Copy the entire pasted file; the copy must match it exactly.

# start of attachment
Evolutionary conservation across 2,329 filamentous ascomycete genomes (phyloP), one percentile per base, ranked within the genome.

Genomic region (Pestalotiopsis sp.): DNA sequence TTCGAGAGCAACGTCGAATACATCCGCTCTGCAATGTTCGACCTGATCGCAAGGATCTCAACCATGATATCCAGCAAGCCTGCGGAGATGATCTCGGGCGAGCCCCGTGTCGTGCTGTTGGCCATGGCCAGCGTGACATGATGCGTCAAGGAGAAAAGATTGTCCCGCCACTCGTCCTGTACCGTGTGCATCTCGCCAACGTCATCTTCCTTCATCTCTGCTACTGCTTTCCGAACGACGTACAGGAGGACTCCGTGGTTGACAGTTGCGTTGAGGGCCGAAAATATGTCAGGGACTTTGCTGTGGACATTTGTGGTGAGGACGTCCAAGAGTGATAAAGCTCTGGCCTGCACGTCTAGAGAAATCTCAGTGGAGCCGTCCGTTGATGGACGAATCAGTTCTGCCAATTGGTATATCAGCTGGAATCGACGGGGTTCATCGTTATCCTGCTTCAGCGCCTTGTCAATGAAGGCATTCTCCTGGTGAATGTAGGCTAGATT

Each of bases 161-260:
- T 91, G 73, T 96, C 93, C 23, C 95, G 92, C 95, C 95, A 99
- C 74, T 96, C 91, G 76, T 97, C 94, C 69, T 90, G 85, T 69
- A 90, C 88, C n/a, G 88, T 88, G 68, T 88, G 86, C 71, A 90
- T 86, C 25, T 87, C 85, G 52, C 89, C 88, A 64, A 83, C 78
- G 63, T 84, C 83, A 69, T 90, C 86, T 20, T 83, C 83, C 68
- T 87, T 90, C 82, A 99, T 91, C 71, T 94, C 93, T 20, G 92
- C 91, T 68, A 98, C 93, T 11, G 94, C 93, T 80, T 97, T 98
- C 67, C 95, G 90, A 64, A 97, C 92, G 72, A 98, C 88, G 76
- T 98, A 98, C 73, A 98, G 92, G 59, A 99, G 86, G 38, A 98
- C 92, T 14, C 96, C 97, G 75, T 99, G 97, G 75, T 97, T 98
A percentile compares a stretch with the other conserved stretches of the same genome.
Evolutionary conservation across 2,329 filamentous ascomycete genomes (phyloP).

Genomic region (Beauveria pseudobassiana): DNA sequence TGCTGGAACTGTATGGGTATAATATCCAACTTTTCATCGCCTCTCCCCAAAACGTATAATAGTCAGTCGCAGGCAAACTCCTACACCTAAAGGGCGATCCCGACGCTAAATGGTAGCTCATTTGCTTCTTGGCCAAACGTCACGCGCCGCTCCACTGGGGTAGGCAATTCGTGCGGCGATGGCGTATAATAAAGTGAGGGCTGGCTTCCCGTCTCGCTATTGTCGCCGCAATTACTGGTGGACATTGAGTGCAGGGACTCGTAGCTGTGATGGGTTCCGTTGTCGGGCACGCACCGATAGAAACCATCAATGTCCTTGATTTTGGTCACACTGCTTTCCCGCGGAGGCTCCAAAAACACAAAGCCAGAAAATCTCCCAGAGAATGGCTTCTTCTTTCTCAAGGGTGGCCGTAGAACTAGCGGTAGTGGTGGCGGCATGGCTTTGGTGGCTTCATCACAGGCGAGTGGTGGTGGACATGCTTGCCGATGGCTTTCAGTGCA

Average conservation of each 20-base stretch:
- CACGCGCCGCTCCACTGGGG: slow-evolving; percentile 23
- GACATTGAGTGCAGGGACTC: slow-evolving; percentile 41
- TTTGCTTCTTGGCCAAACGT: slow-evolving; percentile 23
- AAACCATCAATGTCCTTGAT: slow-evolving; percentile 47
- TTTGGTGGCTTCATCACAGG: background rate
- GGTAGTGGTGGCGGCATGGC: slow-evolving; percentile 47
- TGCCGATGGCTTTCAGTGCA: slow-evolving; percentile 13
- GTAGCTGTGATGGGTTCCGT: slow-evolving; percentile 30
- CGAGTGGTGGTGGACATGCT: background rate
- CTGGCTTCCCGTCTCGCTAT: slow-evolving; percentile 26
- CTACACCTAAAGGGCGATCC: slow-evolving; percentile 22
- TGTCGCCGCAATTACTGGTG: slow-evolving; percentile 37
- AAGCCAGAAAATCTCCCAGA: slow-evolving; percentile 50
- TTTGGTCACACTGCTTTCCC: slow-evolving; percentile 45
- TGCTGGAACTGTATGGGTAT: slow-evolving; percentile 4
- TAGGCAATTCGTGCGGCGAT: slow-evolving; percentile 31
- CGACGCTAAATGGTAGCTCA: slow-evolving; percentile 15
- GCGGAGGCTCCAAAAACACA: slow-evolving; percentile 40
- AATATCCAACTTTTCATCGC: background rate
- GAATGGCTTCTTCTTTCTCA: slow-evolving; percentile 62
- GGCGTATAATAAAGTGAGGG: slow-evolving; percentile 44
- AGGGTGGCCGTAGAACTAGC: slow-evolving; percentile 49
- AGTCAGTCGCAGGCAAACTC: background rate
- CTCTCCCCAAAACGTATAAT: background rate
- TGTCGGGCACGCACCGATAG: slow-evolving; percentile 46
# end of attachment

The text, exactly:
Evolutionary conservation across 2,329 filamentous ascomycete genomes (phyloP), one percentile per base, ranked within the genome.

Genomic region (Pestalotiopsis sp.): DNA sequence TTCGAGAGCAACGTCGAATACATCCGCTCTGCAATGTTCGACCTGATCGCAAGGATCTCAACCATGATATCCAGCAAGCCTGCGGAGATGATCTCGGGCGAGCCCCGTGTCGTGCTGTTGGCCATGGCCAGCGTGACATGATGCGTCAAGGAGAAAAGATTGTCCCGCCACTCGTCCTGTACCGTGTGCATCTCGCCAACGTCATCTTCCTTCATCTCTGCTACTGCTTTCCGAACGACGTACAGGAGGACTCCGTGGTTGACAGTTGCGTTGAGGGCCGAAAATATGTCAGGGACTTTGCTGTGGACATTTGTGGTGAGGACGTCCAAGAGTGATAAAGCTCTGGCCTGCACGTCTAGAGAAATCTCAGTGGAGCCGTCCGTTGATGGACGAATCAGTTCTGCCAATTGGTATATCAGCTGGAATCGACGGGGTTCATCGTTATCCTGCTTCAGCGCCTTGTCAATGAAGGCATTCTCCTGGTGAATGTAGGCTAGATT

Each of bases 161-260:
- T 91, G 73, T 96, C 93, C 23, C 95, G 92, C 95, C 95, A 99
- C 74, T 96, C 91, G 76, T 97, C 94, C 69, T 90, G 85, T 69
- A 90, C 88, C n/a, G 88, T 88, G 68, T 88, G 86, C 71, A 90
- T 86, C 25, T 87, C 85, G 52, C 89, C 88, A 64, A 83, C 78
- G 63, T 84, C 83, A 69, T 90, C 86, T 20, T 83, C 83, C 68
- T 87, T 90, C 82, A 99, T 91, C 71, T 94, C 93, T 20, G 92
- C 91, T 68, A 98, C 93, T 11, G 94, C 93, T 80, T 97, T 98
- C 67, C 95, G 90, A 64, A 97, C 92, G 72, A 98, C 88, G 76
- T 98, A 98, C 73, A 98, G 92, G 59, A 99, G 86, G 38, A 98
- C 92, T 14, C 96, C 97, G 75, T 99, G 97, G 75, T 97, T 98
A percentile compares a stretch with the other conserved stretches of the same genome.
Evolutionary conservation across 2,329 filamentous ascomycete genomes (phyloP).

Genomic region (Beauveria pseudobassiana): DNA sequence TGCTGGAACTGTATGGGTATAATATCCAACTTTTCATCGCCTCTCCCCAAAACGTATAATAGTCAGTCGCAGGCAAACTCCTACACCTAAAGGGCGATCCCGACGCTAAATGGTAGCTCATTTGCTTCTTGGCCAAACGTCACGCGCCGCTCCACTGGGGTAGGCAATTCGTGCGGCGATGGCGTATAATAAAGTGAGGGCTGGCTTCCCGTCTCGCTATTGTCGCCGCAATTACTGGTGGACATTGAGTGCAGGGACTCGTAGCTGTGATGGGTTCCGTTGTCGGGCACGCACCGATAGAAACCATCAATGTCCTTGATTTTGGTCACACTGCTTTCCCGCGGAGGCTCCAAAAACACAAAGCCAGAAAATCTCCCAGAGAATGGCTTCTTCTTTCTCAAGGGTGGCCGTAGAACTAGCGGTAGTGGTGGCGGCATGGCTTTGGTGGCTTCATCACAGGCGAGTGGTGGTGGACATGCTTGCCGATGGCTTTCAGTGCA

Average conservation of each 20-base stretch:
- CACGCGCCGCTCCACTGGGG: slow-evolving; percentile 23
- GACATTGAGTGCAGGGACTC: slow-evolving; percentile 41
- TTTGCTTCTTGGCCAAACGT: slow-evolving; percentile 23
- AAACCATCAATGTCCTTGAT: slow-evolving; percentile 47
- TTTGGTGGCTTCATCACAGG: background rate
- GGTAGTGGTGGCGGCATGGC: slow-evolving; percentile 47
- TGCCGATGGCTTTCAGTGCA: slow-evolving; percentile 13
- GTAGCTGTGATGGGTTCCGT: slow-evolving; percentile 30
- CGAGTGGTGGTGGACATGCT: background rate
- CTGGCTTCCCGTCTCGCTAT: slow-evolving; percentile 26
- CTACACCTAAAGGGCGATCC: slow-evolving; percentile 22
- TGTCGCCGCAATTACTGGTG: slow-evolving; percentile 37
- AAGCCAGAAAATCTCCCAGA: slow-evolving; percentile 50
- TTTGGTCACACTGCTTTCCC: slow-evolving; percentile 45
- TGCTGGAACTGTATGGGTAT: slow-evolving; percentile 4
- TAGGCAATTCGTGCGGCGAT: slow-evolving; percentile 31
- CGACGCTAAATGGTAGCTCA: slow-evolving; percentile 15
- GCGGAGGCTCCAAAAACACA: slow-evolving; percentile 40
- AATATCCAACTTTTCATCGC: background rate
- GAATGGCTTCTTCTTTCTCA: slow-evolving; percentile 62
- GGCGTATAATAAAGTGAGGG: slow-evolving; percentile 44
- AGGGTGGCCGTAGAACTAGC: slow-evolving; percentile 49
- AGTCAGTCGCAGGCAAACTC: background rate
- CTCTCCCCAAAACGTATAAT: background rate
- TGTCGGGCACGCACCGATAG: slow-evolving; percentile 46